Increasing employer pension contributions driven by rising longevity, auto-enrolment (AE) and poor defined benefit (DB) scheme returns has held back wage growth, according to Treasury figures.
The Autumn Statement document released today showed that the total proportion of employee compensation accounted for by earnings has fallen since 2000.
The proportion of compensation afforded to non-wage benefits such as pension contributions grew from 13% in 2000 to 17.3%, the Treasury said.
"This has been primarily driven by increasing pension contributions and employer National Insurance Contributions (NICs). Between 2000 and 2010 these costs increased by over 50% in real terms," the report said.
It added that increased pension contributions have been driven partly by "policy and regulatory changes to ensure that occupational pension schemes are adequately funded".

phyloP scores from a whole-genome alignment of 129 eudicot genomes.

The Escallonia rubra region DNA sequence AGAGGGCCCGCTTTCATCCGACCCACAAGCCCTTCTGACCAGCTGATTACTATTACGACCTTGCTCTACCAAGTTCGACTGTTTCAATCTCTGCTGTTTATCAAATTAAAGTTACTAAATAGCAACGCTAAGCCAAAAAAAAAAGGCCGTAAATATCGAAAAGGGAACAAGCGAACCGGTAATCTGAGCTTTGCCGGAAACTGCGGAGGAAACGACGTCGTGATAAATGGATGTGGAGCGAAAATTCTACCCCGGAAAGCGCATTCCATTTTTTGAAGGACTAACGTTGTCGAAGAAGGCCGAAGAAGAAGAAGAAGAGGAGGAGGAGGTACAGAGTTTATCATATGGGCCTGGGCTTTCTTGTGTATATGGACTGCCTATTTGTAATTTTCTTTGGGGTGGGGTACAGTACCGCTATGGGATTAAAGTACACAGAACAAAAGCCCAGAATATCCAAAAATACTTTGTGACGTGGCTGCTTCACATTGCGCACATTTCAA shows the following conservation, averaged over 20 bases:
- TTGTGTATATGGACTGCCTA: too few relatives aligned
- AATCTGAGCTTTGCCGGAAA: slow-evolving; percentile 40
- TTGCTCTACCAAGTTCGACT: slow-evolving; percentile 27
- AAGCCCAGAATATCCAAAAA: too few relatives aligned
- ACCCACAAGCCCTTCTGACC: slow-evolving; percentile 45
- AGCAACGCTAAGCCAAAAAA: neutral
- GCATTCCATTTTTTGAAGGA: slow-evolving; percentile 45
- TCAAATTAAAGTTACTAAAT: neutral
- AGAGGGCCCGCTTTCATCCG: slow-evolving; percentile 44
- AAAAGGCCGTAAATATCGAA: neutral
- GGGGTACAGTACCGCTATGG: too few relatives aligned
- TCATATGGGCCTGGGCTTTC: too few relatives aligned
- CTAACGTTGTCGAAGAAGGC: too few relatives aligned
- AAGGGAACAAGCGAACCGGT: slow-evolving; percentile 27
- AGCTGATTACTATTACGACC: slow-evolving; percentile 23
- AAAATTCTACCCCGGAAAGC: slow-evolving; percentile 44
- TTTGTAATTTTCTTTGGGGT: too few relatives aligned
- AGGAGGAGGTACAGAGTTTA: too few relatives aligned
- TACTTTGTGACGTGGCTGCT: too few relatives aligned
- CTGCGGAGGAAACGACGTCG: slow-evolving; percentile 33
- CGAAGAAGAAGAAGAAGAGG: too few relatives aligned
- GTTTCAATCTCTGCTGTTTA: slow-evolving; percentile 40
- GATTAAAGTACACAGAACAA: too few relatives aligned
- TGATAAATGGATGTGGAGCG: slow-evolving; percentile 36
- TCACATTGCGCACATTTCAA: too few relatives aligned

The Treasury document also said that increasing longevity of DB scheme members during the 1990s and 2000s, as well as the abolition of dividend tax credit for pension funds and the closure of DB schemes to new members also affected wage growth.
Fidelity International multi-asset CIO James Bateman talks to Julian Marr about recent market volatility, portfolio positioning and his thoughts on the coming year
Follows Phil Young
'I cannot defend this Brexit'
Draft Brexit deal
Gilt yields falling